If a road is marked with a ban on passage, you are not allowed to enter. But what if there is an additional "residents free" sign underneath?
There are several hundred traffic signs in Germany – but not all of them appear with the same frequency. Every driver is probably familiar with the importance of everyday signs announcing speed limits, marking a no-stopping zone or pointing out a ban on overtaking. But then there are signs where it is not clear to everyone exactly what they are for. For example, the one with the orange oval on two waves or the orange arrow on the motorway. And there are also additional signs that cause confusion. This includes "residents free" – what exactly does that mean?
There is no legal definition of the term "resident"
One or the other may have experienced it before: You are already close to your destination, when suddenly a no-passage sign appears - but with a supplementary "residents free" sign underneath. Are you allowed to drive through – or not? The problem: According to the ADAC, there is no legal definition of the term "residents". Nevertheless, the case law has determined a meaning according to common usage and custom: According to this, a resident is someone who lives in a property adjacent to the road or has to visit it for a settlement. Any relationship with the neighbouring property is sufficient.
An additional "residents free" sign under a ban on the passage of cars and motorcycles - who is allowed to enter now? (Symbolic image) © Imagebroker/Imago
Which "concerns" entitle you to pass through an additional "Residents free" sign
According to the automobile club, the following occasions, among others, are considered "concerns":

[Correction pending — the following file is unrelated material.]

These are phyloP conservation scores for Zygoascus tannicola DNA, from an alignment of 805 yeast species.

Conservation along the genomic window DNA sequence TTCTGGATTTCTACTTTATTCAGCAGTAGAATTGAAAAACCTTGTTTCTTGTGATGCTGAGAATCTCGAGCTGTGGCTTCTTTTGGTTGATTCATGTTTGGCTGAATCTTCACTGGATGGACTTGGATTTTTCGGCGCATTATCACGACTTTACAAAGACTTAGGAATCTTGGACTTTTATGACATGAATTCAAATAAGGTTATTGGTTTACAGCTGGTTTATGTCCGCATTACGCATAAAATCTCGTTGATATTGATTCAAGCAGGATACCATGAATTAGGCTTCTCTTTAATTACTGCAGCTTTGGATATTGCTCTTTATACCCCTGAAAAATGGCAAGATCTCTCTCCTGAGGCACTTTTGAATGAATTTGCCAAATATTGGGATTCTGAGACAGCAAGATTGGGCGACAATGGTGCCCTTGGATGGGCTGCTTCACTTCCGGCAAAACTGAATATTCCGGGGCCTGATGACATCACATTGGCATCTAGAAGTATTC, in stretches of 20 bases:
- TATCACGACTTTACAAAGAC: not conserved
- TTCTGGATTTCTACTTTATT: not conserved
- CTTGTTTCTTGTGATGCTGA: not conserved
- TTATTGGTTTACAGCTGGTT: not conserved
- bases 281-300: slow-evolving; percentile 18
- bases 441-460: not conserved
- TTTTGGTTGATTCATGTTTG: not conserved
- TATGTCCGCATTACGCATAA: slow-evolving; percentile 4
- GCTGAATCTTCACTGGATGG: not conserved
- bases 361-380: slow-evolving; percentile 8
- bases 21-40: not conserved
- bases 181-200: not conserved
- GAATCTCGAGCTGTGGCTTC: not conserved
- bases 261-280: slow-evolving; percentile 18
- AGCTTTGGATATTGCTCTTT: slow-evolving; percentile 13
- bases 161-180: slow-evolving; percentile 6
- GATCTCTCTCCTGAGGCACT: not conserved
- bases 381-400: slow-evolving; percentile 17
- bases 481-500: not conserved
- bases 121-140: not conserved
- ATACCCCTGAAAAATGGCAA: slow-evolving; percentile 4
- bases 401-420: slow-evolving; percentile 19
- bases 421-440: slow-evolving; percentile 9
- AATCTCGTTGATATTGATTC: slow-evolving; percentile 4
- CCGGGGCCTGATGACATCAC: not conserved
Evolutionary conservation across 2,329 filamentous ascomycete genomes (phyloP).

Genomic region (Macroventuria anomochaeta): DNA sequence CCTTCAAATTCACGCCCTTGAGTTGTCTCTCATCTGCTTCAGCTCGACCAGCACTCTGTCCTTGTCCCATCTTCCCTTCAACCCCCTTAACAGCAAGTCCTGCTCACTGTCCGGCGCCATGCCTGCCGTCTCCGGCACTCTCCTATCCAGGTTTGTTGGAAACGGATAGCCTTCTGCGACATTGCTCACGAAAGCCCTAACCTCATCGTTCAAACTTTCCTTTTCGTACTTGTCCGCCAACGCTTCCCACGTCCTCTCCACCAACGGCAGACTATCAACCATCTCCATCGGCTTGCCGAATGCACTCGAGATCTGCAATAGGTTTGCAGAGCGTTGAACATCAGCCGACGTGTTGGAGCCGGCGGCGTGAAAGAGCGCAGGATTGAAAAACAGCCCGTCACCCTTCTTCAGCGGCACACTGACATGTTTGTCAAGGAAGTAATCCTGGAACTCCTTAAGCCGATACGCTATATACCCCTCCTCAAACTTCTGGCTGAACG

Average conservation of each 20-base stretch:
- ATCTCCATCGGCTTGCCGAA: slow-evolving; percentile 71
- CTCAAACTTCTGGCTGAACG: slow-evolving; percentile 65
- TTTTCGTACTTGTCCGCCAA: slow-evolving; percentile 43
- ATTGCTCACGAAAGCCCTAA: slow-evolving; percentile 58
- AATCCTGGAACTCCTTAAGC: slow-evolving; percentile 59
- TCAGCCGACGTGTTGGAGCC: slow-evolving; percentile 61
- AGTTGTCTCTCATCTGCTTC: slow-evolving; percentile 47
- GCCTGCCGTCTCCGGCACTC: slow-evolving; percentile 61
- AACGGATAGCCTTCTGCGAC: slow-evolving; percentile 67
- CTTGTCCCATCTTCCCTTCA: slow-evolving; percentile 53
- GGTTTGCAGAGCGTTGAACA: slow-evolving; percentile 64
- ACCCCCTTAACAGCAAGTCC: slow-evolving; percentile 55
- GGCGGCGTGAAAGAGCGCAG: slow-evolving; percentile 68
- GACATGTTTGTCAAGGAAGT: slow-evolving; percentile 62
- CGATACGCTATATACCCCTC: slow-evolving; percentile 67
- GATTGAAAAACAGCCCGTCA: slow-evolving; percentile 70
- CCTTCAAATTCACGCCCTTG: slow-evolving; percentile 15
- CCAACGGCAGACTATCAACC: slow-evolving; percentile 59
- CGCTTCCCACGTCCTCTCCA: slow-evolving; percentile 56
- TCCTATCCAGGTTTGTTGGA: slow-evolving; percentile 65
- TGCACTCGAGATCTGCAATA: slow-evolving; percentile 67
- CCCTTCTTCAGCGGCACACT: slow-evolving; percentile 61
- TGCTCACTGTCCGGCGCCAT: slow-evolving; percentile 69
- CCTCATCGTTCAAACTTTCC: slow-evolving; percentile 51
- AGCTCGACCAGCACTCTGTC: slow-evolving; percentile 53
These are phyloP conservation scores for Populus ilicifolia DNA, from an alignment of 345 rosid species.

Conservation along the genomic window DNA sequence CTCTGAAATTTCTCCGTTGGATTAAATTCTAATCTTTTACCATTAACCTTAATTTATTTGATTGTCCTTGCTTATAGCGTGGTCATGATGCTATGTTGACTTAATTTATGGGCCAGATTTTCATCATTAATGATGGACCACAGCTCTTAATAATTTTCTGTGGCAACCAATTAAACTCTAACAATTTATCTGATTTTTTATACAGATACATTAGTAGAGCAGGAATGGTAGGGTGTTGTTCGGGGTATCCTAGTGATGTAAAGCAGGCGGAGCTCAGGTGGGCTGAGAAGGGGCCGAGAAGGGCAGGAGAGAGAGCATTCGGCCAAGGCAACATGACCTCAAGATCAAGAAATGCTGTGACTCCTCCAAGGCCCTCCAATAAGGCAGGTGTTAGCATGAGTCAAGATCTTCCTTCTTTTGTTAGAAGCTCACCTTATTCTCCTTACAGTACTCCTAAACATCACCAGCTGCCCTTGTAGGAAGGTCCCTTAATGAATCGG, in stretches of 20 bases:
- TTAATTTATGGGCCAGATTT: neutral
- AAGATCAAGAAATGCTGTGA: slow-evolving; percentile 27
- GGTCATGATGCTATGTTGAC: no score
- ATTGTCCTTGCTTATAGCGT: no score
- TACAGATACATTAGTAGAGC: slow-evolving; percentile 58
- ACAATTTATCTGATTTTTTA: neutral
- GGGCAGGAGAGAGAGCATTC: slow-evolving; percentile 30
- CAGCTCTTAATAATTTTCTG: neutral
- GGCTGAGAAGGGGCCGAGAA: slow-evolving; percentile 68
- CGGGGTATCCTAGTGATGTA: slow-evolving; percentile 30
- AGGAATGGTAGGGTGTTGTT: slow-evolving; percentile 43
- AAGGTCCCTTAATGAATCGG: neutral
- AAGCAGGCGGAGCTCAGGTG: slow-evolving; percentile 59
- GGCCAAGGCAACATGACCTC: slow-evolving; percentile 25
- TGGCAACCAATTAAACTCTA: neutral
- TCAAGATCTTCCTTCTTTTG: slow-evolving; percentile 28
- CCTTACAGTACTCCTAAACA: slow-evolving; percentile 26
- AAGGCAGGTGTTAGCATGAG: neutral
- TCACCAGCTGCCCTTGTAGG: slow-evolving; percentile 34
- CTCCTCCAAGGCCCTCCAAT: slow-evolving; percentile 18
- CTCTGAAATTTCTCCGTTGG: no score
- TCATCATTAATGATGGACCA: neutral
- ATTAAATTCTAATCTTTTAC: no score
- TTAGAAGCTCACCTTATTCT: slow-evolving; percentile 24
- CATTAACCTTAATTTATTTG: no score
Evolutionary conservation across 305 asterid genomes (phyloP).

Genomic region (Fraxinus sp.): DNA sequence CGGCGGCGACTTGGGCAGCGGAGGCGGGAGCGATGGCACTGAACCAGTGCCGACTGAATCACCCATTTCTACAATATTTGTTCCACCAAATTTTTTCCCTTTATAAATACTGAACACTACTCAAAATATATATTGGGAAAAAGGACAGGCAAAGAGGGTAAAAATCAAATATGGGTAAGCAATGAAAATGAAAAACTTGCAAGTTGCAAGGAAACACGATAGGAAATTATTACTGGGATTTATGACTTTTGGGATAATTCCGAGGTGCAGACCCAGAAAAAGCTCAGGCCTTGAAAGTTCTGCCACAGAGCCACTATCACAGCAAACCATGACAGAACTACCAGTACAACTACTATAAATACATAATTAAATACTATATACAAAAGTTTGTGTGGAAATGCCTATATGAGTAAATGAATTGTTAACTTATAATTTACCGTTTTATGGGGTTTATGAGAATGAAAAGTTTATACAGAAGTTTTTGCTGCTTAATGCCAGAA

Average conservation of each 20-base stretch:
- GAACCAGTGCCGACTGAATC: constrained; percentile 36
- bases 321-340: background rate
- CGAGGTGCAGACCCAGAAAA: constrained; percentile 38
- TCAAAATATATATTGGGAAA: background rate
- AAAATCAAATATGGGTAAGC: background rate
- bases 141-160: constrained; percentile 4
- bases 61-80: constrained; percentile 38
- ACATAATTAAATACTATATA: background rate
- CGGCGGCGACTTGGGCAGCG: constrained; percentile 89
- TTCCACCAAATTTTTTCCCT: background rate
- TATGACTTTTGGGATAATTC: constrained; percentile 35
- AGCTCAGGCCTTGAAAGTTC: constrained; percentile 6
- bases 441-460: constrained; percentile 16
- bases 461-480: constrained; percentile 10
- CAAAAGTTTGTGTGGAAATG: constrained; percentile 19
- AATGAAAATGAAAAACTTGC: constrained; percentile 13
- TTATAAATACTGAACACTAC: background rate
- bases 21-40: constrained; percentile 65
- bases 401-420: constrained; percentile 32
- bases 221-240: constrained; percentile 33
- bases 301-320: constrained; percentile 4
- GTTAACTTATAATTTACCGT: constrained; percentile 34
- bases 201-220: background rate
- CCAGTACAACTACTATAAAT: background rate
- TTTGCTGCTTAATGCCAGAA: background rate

- A visit from a local resident – although it doesn't matter if they're actually at home. The intention of the visit is sufficient.
- Unwanted visitors, such as a bailiff, are also allowed to enter.
- Anyone who picks up someone who has shopped in a shop located in the adjacent zone is also allowed to enter.
- Craftsmen who have been commissioned by a resident to work on his property are also entitled to enter.
- Likewise, persons whose "residency" is based on a legal relationship to the property are entitled to enter. For example, owners or tenants of an allotment.
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Fancy a voyage of discovery?
"Residents free" sign: Anyone who enters without authorization must expect a warning fine
If you drive into a residential street without authorization, you have to expect a warning fine of 50 euros. By bike, 25 euros are due. If you park your vehicle without being a resident, you may be fined 55 euros or more.
A special case is the "Residents free" sign under the traffic sign "Fahrradstraße" - cyclists are of course always allowed to drive through here. For motor vehicles, the above requirements apply.